A lot of Fender parts are no longer available. Those garbage pots Fender uses in the Blues Junior? Not available. I use ones from a cadaver. If a tube blows, and scorches the board? In the garbage. Those junk plastic board mounted 1/4" jacks? If you can't rob Peter to repair Paul, it's in the garbage. Seriously. I just replaced the output IC on a DNR Line 6 Spyder. I shouldn't have, but for a basement jam it's actually pretty cool. In the garbage? Nope, it's mine now.
    It's not so much that Fender has lousy production values, but they add insult to injury and use bottom-of-the-barrel parts. Even a Blues Junior, or a Hot Rod Deluxe, that has the awful ribbon cable that I take out and replace with shielded cable. Really? That's not quality, that's a quick buck, and ruining the name.
    Now as soon as I can find an IC for this free G-Dec........... ;)
     
  13. corliss1

    corliss1 Friend of Leo's

    Posts:
    3,428
    Joined:
    Sep 13, 2008
    Location:
    Lansing, MI
    Yup, and the new updates this year make it so that anything not made in North America is DNR, so there's a few tube products on the list now even.
     
    bparnell57 likes this.
  14. alnicopu

    alnicopu Friend of Leo's

    Posts:
    3,810
    Joined:
    Oct 3, 2009
    Location:
    The city
    Depends. Ive flipped and worked on stuff that was so cheaply made you had to be quick with an iron to keep from lifting traces. I also worked on a Sundowner 100w head that was so hefty I could unsolder and replace components from the top of the board without having to remove anything. Either way, it comes down to technique.
     
  15. dougstrum

    dougstrum Tele-Holic

    Posts:
    960
    Joined:
    Oct 6, 2015
    Location:
    blu ridge mtn cabin
    I must admit the thought of doing that very thing crossed my mind!
     
  16. Wally

    Wally Telefied Ad Free Member

    Posts:
    33,195
    Joined:
    Mar 17, 2003
    Location:
    Lubbock, TX
    Thanks, ranjam. Now I have heard of this relating to the Blues/HotRod Amps. I appreciate the revelation, and point taken. Fwiw, I ran into the problem of certain parts not being available for a Fender about 20 years ago...with a Red Knob Twin. A certain push/pull switching pot was not available. I know more now and might be able to find it today, but this was before the ‘net access around here. Anyway, that amp sat for a few months while I frustratingly tried to find that part through the channels at my disposal. No luck.....since the switching aspect of the part was what was broken, I took apart a brand new push/pull in order to repair that pot in the Red Knob. Oddly, when the amp was dropped off, the owner asked: “This won’t take long since it is a newer amp, right?” I chuckled and told him that if it were an old BFTR, I would have it ready for him tomorrow...but that I could not guarantee anything with the Red Knob.
     
  17. Andy B

    Andy B Friend of Leo's Ad Free Member

    Posts:
    2,078
    Joined:
    Mar 16, 2003
    Location:
    Colorado
    I've got 2 Champion 600 DNR amps here. Most of the others I was able to get my hands on got fixed and donated to Blue Star Connection. IME the amps on the DNR list are built by subcontractors and Fender, Peavey, etc. never had a source of parts for them. In the long run it being cheaper to repalce defective amps than maintain a parts supply.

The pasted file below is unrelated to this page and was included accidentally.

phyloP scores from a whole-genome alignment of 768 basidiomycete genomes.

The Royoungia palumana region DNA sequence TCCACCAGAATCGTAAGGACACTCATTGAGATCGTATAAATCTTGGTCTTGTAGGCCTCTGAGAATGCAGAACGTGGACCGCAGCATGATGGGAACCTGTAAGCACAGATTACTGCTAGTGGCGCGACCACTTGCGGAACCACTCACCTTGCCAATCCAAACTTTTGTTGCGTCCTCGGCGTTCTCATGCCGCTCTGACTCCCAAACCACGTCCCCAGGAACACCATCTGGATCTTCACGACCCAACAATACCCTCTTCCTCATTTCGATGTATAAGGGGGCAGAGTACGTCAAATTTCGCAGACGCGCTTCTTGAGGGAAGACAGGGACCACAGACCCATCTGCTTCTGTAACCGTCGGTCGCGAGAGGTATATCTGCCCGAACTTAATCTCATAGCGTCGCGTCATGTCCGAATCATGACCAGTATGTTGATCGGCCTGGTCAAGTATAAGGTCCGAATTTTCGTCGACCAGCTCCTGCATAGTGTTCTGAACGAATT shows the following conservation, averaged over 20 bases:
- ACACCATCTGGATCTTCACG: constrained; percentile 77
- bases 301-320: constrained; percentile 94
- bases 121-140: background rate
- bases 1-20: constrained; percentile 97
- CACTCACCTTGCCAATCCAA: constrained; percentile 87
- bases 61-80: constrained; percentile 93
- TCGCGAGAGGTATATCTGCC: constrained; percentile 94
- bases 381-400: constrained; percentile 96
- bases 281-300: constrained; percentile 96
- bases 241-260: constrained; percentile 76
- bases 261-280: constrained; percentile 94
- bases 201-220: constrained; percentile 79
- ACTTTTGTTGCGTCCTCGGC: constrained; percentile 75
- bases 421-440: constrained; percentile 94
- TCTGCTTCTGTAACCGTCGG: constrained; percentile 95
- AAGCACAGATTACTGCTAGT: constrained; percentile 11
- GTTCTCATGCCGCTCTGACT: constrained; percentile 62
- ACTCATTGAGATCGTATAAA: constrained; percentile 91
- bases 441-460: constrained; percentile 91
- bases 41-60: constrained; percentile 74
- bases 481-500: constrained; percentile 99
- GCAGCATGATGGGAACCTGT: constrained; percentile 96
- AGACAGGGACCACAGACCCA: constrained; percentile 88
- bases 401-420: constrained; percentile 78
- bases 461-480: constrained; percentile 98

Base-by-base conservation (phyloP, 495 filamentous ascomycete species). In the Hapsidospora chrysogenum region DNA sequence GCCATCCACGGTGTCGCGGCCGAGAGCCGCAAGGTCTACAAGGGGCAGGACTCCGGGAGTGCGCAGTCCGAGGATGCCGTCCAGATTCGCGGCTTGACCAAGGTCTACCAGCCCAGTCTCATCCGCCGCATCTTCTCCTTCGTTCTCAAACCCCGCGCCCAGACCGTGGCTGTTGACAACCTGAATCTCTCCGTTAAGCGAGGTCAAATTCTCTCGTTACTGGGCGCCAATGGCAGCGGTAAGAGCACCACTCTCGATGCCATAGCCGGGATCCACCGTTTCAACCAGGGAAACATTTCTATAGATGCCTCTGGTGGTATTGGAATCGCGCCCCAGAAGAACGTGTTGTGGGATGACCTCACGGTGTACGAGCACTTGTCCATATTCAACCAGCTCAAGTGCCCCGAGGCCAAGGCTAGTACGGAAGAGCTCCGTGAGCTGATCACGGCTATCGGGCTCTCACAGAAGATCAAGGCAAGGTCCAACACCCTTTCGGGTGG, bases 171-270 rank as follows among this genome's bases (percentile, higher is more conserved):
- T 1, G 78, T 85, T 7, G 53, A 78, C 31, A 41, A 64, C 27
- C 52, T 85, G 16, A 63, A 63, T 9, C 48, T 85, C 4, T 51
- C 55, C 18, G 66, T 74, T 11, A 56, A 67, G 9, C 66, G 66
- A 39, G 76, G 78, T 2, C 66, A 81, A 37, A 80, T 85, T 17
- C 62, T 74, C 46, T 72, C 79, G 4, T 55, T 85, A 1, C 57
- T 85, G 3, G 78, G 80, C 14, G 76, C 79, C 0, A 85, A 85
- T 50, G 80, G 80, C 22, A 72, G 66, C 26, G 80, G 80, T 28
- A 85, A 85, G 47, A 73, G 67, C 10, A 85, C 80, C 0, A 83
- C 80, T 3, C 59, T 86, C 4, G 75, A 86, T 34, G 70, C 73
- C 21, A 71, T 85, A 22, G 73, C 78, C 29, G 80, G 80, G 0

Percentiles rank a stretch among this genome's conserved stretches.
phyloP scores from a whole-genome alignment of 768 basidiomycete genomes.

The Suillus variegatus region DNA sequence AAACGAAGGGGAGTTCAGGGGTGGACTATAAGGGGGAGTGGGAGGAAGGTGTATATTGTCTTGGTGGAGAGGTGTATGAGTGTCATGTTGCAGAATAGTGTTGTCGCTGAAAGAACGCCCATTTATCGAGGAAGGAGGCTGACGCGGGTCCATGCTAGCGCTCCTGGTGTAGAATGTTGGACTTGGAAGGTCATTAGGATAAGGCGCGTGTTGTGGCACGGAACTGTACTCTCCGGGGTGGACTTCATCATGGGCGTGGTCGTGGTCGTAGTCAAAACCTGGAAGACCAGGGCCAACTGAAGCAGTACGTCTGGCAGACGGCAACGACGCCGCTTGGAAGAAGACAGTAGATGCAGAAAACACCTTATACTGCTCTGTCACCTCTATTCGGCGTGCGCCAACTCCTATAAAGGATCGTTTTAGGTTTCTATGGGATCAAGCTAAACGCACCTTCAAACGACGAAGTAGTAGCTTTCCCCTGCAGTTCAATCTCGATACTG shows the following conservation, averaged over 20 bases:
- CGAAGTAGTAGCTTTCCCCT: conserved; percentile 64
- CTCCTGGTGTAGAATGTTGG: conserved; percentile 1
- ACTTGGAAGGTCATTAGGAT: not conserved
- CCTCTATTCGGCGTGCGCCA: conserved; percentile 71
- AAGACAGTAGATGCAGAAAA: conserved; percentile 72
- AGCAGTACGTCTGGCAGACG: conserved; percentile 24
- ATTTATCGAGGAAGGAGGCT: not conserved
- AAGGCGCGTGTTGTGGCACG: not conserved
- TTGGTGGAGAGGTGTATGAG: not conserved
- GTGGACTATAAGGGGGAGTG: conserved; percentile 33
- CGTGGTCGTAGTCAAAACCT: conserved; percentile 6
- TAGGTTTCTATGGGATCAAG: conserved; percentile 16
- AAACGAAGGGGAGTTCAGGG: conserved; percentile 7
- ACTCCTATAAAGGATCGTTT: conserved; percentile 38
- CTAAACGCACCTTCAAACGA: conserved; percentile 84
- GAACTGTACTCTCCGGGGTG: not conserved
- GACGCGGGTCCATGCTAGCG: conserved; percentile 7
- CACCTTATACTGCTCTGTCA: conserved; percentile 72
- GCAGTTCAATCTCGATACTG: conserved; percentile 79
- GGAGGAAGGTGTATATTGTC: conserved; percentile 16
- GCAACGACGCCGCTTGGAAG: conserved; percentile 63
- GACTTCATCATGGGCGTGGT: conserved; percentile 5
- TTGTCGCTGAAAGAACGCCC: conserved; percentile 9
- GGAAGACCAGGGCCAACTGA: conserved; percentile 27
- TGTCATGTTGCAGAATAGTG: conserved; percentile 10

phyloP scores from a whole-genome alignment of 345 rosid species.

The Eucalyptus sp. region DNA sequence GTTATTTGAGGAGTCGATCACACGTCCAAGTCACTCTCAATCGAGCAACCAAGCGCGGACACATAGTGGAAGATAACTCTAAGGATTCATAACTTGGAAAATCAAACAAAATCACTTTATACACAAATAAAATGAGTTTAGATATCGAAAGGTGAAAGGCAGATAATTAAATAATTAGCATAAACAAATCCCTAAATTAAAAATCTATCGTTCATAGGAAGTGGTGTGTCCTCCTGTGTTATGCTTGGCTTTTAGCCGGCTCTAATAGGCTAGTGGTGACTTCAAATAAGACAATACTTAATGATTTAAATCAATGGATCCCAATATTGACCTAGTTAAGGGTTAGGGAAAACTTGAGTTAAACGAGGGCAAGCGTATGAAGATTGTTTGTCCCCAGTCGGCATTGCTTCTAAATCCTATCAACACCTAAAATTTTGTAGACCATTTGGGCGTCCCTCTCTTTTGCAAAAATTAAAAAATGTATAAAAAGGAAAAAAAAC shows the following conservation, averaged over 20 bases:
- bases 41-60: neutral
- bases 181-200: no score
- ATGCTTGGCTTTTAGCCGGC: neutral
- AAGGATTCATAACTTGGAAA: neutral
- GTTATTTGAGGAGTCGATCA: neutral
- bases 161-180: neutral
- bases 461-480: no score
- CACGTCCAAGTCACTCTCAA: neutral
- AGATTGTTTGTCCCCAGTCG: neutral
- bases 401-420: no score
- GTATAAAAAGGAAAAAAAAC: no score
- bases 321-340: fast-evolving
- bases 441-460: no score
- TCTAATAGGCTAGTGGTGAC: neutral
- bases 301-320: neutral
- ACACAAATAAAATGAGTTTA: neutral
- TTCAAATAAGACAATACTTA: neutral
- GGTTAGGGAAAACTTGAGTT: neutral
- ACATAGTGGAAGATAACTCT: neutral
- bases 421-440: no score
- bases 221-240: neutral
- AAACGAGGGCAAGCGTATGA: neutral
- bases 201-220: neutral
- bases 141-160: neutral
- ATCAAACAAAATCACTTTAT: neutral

In 2001 while attending authorized service training, I was told by the Service Manager of Fuji Film USA that if it wasn't for the (then) laws in this country, Fuji would not have a service department. It was more cost effective back then to replace defective units rather than service them.
     
  18. ranjam

    ranjam Tele-Holic

    Posts:
    635
    Joined:
    Dec 29, 2015
    Location:
    Canada
    Sadly, I only had the one given to me.;)
    It had a blown and smokey charred (like a burnt marshmallow) circuit board, but the transformers were fine, so I gutted the chassis and put a Hoffman 5F1 board in there. Works like a charm, and I have a cool recording 'Champ' that I shelled out $8.40 to have. :D
    I have a few older SS Fender amps sitting under my bench, waiting for 'parts no longer available' to fall in my lap. One of the last ones is an older Deluxe 900. It's the darn FX control (16-position 'encoder'). The rest of the amp works fine, if I want to play it drier than dry. Heck, the 100-watt Celestion in there is worth keeping it, right? It's a free 90-watt solid state Fender, so who am I to complain? ;)
     
    corliss1 likes this.
  19. jsnwhite619

    jsnwhite619 Friend of Leo's

    Age:
    35
    Posts:
    2,476
    Joined:
    Sep 10, 2013
    Location:
    Georgia
    First off, I am not a tech, just have learned to do my own stuff. But, I've had friends ask me to help with their PCB stuff and I've never even taken a look at it. I just explain that I don't feel like buying them a new amp if I let the iron sit in one spot too long. I've built my collection of Tweed clones, and I still love my Pro Jr. But, at this point, I don't see myself ever buying another factory amp unless it's a vintage one. I enjoy the building process, but I love the idea of having something I can rely on and maintain myself for the rest of my life.

    Here is a single input, 2 knob, 2 power tube Pro Jr board.
    Pro jr board.png

    And here is a 2 input, 2 knob, 2 power tube Harvard board
    24209949_10104156873938431_2090566303_o.jpg

    I'm gonna stick to my fiberboards.
     
  20. Platefire

    Platefire Friend of Leo's

    Age:
    71
    Posts:
    3,402
    Joined:
    Nov 3, 2003
    Location:
    North Louisiana around Many
    I got into amp repair when I retired. The PCB board amps caused me to resign:>) Repairing an old fender with an eyelet board is just like eating ice cream, love
    it! but when someone would bring in a Peavey or similar---boy! by the time I got r dun and had put too much time in it to charge what I actually had in it.

    Like ranjam---it you do it everyday(a lot) and familiar---not so much a problem but for me---I had to do major research every time. I managed to get all the pcb amps fixed but for me was like pulling teeth.

    So now I just work on all my personal DIY point to point's and turret board amps. Out of the 17 tube amps I now have, the only pcb amp I still have is a Pignose G40V. Platefire
     
    jsnwhite619 likes this.
IMPORTANT: Treat everyone here with respect, no matter how difficult!
No sex, drug, political, religion or hate discussion permitted here.


  1. This site uses cookies to help personalise content, tailor your experience and to keep you logged in if you register.
    By continuing to use this site, you are consenting to our use of cookies.